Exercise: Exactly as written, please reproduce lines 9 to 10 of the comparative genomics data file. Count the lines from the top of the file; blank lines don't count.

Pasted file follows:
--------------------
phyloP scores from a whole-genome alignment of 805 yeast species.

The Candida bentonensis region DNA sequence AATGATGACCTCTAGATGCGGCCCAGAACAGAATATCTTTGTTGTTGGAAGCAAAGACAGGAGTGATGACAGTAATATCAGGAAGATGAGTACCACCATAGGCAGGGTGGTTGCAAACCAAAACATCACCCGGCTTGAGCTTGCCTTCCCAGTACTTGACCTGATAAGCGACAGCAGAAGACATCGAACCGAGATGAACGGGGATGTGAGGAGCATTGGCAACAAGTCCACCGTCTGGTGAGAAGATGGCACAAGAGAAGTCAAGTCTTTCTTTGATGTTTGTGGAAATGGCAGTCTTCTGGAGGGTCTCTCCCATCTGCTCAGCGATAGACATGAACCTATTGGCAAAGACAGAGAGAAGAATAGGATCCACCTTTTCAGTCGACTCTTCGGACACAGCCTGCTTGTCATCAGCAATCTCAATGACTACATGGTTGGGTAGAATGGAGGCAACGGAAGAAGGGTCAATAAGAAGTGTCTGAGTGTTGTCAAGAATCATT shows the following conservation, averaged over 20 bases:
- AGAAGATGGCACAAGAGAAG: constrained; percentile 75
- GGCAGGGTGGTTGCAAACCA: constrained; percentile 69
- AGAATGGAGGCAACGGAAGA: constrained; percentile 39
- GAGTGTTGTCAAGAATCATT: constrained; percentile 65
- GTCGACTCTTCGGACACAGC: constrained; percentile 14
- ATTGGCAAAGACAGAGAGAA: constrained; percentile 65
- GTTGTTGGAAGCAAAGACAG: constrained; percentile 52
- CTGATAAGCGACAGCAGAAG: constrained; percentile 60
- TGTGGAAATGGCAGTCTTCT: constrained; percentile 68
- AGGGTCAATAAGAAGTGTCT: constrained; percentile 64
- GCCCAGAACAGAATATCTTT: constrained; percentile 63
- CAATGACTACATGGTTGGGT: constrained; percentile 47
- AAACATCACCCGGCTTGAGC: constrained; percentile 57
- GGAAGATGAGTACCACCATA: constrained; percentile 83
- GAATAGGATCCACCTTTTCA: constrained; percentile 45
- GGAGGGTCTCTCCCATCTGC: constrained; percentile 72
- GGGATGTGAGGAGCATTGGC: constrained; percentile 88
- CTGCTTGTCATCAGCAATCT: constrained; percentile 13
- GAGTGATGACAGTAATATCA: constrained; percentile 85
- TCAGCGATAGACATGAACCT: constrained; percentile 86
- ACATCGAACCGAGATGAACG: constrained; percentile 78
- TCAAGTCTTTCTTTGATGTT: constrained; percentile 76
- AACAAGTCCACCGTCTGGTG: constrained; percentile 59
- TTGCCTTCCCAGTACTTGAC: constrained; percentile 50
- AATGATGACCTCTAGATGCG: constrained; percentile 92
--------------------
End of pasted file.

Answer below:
- GTTGTTGGAAGCAAAGACAG: constrained; percentile 52
- CTGATAAGCGACAGCAGAAG: constrained; percentile 60